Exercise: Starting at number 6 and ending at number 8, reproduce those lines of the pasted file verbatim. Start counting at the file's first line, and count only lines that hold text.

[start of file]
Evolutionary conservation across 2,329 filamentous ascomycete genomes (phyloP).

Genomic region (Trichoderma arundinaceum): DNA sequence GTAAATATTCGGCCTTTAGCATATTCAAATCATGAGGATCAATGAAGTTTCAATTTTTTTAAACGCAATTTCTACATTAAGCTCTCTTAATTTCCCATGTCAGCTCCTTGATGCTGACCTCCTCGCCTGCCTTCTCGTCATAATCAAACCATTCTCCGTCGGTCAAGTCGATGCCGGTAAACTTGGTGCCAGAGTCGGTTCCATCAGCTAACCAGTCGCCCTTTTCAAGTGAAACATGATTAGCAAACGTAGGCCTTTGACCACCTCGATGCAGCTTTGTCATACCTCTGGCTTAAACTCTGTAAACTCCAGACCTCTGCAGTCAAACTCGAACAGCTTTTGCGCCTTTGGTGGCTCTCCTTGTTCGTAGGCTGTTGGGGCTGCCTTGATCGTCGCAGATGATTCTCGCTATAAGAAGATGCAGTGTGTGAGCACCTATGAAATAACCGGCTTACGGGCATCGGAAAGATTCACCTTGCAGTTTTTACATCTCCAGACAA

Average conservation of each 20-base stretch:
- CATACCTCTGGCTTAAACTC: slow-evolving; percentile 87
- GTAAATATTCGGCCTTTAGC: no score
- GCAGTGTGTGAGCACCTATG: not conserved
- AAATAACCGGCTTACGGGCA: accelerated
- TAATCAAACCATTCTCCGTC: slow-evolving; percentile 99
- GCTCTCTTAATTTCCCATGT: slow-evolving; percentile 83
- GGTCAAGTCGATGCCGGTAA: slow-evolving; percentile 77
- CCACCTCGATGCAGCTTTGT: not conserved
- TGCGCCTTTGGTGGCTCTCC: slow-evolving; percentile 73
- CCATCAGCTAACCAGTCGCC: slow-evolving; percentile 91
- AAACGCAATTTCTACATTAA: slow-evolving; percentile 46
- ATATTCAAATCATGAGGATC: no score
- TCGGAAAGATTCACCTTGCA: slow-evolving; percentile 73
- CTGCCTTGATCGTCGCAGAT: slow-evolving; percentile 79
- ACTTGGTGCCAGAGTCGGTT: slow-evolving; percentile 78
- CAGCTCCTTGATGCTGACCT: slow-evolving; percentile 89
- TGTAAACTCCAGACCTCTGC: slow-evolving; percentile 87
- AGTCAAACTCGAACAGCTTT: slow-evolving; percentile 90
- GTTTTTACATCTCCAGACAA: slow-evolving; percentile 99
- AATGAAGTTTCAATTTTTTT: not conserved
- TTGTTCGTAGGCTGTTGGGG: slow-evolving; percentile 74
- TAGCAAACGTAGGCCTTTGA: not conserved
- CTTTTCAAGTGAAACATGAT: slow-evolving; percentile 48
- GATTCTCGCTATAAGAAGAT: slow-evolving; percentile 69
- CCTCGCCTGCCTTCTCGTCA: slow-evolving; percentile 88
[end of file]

- GCAGTGTGTGAGCACCTATG: not conserved
- AAATAACCGGCTTACGGGCA: accelerated
- TAATCAAACCATTCTCCGTC: slow-evolving; percentile 99